Olympian God of Trade, Eloquence and Messenger of the Gods
Hermes was the Olympian god of trade, travel, commerce, eloquence, thieves, athletes, messenger of the gods and guide of the souls to the Underworld.
Hermes was the messenger of the gods. He escorted the souls of the dead to Charon (the boatman who carried the dead across the river that divided the two worlds), to be transported across the river Styx to Hades.
He was the patron of many, sometimes of conflicting interests, among whom herdsmen, merchants, thieves, travellers and athletes, and had an interest in music and prophecy. He also protected the herds, as well as small animals.
He is also associated with fertility, luck and prosperity, roads and borders. A herma (a pillar surmounted by a head that has a phallus at the corresponding height) was placed at crossings, borders, towns, and on thresholds as a good omen and protection from evil.
Physical Features, Symbols and Character
Hermes is depicted as a young man, sometimes bearded but others without a beard, wearing a wide-brimmed hat (petasus), winged sandals (talaria) and carrying a magical wand (caduceus) and a purse. His wand is entwined by two serpents and sometimes has wings at the top. It can both make someone fall asleep as well as awaken him and could even bring one back from the dead.
Hermes is associated with the lyre (a type of ancient harp), which he is said to have invented, with the rooster. The number 4 was sacred to him.
Hermes is a youthful, trickster god, clever but cunning. He is a friend of mortals and often intercedes between mortals and the gods. As a messenger, he is eloquent and has clear and concise speech.
|Hermes at a Glance|
|Rules over - Patron of||Trade, Thieves, Travelers, Sports, Athletes, Border Crossings|
|Symbols||Talaria (winged sandals), Caduceus, Tortoise, Lyre, Rooster|
|Parents||Zeus and Maia|
|Notable Siblings||Ares, Athena, Apollo, Artemis, Aphrodite, Dionysus, Hephaestus|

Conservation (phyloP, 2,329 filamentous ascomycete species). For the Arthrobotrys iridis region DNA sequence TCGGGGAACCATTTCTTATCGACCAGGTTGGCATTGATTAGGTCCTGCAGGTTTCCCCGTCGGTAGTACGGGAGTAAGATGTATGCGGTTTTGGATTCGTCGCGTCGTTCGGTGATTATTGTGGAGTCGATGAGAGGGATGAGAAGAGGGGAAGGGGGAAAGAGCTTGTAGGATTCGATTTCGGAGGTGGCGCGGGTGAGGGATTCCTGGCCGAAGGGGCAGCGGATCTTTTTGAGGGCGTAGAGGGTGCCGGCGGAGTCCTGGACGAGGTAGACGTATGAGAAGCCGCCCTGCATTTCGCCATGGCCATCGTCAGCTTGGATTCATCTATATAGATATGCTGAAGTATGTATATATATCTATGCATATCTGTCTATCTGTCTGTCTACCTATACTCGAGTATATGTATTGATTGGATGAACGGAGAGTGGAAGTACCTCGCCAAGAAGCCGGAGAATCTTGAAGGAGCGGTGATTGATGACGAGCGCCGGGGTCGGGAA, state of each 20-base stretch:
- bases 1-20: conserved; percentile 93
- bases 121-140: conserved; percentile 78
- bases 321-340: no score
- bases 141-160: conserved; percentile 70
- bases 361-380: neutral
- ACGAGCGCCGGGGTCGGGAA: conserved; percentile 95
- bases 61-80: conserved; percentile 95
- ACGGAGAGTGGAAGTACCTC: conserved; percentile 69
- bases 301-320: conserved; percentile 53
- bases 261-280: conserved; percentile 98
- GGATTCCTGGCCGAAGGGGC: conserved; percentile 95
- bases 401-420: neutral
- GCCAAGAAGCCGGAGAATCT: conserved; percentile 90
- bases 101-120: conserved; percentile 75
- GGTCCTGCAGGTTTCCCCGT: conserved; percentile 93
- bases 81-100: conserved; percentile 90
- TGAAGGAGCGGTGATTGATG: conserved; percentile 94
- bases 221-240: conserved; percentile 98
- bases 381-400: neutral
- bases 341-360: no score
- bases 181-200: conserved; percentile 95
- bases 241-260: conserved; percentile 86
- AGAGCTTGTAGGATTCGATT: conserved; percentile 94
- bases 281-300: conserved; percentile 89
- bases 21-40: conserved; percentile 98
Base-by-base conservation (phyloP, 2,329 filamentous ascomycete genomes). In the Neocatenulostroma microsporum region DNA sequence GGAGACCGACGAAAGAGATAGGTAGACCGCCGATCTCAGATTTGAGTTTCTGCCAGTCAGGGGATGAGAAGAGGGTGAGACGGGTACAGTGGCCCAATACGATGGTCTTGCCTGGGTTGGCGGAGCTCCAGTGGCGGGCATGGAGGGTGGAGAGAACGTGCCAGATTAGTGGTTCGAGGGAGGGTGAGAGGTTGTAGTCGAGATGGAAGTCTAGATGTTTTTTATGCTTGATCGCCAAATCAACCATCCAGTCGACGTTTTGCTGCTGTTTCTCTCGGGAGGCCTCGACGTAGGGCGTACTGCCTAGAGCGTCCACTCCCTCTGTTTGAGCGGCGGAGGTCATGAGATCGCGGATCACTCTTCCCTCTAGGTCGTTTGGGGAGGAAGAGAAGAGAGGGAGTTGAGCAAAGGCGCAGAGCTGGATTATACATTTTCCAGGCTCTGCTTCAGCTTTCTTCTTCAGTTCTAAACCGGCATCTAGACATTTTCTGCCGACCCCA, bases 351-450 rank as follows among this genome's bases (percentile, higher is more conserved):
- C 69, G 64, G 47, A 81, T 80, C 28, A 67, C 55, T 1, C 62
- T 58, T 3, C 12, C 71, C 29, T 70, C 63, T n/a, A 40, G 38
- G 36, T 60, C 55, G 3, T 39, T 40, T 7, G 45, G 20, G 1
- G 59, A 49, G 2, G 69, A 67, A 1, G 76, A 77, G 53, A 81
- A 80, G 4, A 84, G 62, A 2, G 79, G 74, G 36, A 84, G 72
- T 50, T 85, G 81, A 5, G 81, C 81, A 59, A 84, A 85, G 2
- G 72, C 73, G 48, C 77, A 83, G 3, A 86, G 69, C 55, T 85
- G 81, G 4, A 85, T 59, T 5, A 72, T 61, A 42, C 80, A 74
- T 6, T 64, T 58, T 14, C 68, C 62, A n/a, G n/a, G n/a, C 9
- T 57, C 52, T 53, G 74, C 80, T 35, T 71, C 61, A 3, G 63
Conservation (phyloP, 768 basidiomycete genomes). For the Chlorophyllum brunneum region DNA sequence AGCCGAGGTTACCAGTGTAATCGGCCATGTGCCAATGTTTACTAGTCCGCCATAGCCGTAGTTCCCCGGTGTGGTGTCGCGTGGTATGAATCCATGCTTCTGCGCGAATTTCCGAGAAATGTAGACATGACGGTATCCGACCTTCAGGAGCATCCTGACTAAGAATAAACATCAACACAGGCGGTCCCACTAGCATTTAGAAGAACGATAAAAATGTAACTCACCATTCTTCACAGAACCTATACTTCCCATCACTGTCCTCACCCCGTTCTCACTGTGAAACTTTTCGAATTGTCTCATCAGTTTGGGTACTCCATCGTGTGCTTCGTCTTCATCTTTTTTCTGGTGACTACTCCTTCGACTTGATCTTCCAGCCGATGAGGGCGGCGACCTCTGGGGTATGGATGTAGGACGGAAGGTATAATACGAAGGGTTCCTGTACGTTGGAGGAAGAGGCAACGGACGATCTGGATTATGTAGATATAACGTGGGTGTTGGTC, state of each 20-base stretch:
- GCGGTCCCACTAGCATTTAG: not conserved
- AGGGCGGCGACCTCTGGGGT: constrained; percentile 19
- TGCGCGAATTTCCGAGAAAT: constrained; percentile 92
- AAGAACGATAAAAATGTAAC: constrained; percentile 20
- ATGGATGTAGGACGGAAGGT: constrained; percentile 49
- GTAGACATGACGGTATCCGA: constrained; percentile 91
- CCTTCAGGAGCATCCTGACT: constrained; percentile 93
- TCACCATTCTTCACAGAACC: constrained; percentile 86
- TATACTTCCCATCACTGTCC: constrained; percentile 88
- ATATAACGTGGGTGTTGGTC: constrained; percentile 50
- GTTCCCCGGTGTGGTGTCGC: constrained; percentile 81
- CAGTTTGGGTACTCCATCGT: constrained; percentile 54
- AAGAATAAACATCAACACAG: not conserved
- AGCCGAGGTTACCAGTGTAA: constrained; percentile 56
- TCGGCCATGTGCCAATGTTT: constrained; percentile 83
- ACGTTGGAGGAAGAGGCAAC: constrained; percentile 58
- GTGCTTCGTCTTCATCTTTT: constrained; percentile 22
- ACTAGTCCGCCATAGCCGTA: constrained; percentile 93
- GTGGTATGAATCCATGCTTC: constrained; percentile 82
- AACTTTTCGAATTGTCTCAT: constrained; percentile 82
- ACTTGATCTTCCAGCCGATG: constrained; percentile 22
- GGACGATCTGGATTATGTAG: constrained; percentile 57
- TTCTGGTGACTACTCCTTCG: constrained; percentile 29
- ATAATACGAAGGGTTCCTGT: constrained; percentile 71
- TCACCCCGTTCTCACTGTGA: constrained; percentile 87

|Children||Pan, Hermaphroditus, Abderus, Angelia, Autolycus, Tyche|
Hermes was the son of Zeus and the nymph Maia, one of the Pleiades. Zeus slept with Maia one night while she was in her cave, and ten months later she gave birth to Hermes. On the day he was born, Hermes is said to have created the first lyre by using a turtle’s shell, an ox’s skin, wood and a sheep’s intestines as chords.
On that same day, he also stole fifty cows from the flock of Apollo, his older brother, and cunningly obscured the cattle’s tracks to avoid being caught. Apollo finally traced him and took him to Olympus to be judged by Zeus. Hermes continued to lie even before his father, and only when Zeus got serious did he accept the verdict of revealing the location of the cattle. Apollo is still angry at his brother, so Hermes brings out his lyre and starts singing about the gods’ birth feats. Apollo is amused and forgives Hermes, who gives Apollo the lyre as a present. Hermes asks Apollo to grant him, in return, dominion over the flocks and shepherds, which Apollo does.
Hermes as a guide
Hermes often acts as a messenger and guide in myths:
When Hades took Persephone to the Underworld, Zeus sent Hermes to convince him to let her return to the Upper World and then takes her on his chariot and back to Demeter, her mother.
Hermes also escorted Pandora to Epimetheus, who kept her as his wife, and thus all mischiefs in this world began.
After the Great Flood, Zeus sent Hermes to Deucalion to announce to him that he could have any wish come true; Deucalion asked that a new generation of man be born, which was granted.
When Achilles killed Hector, Hermes guided Priam, Hector’s father, to Achilles’s tent, helping him pass unnoticed by use of his golden staff, with which he made all guards on his passage fall asleep.
After the end of the Trojan War, Zeus sent Hermes to Mycenae to warn Aegisthus that his plan to kill Agamemnon on his return from Troy was against the gods’ will. Aegisthus ignored the warning, murdered Agamemnon with the aid of Clytemnestra, Agamemnon’s wife. Orestes, her son, murdered both of them but received Hermes’s protection against the Erinyes (Furies, female deities of vengeance).
Hermes is seen in various instances in the Odyssey. He gives Ulysses the antidote to Circe’s magical herbs; Zeus sends him to Calypso to bid her Zeus’s will to let Ulysses return home; and later, when Ulysses returns to Ithaca and slays his wife’s, Penelope’s, suitors, Hermes guides their souls to the Underworld.
The Homeric Hymn to Demeter, the Homeric Hymn to Hermes, Apollodorus’s Library, Diodorus Siculus’s Library of History, Homer’s Iliad and Odyssey, Lucian’s Dialogues of the Gods, Ovid’s Metamorphoses, Pausanias’s Description of Greece and Philostratus’s Imagines.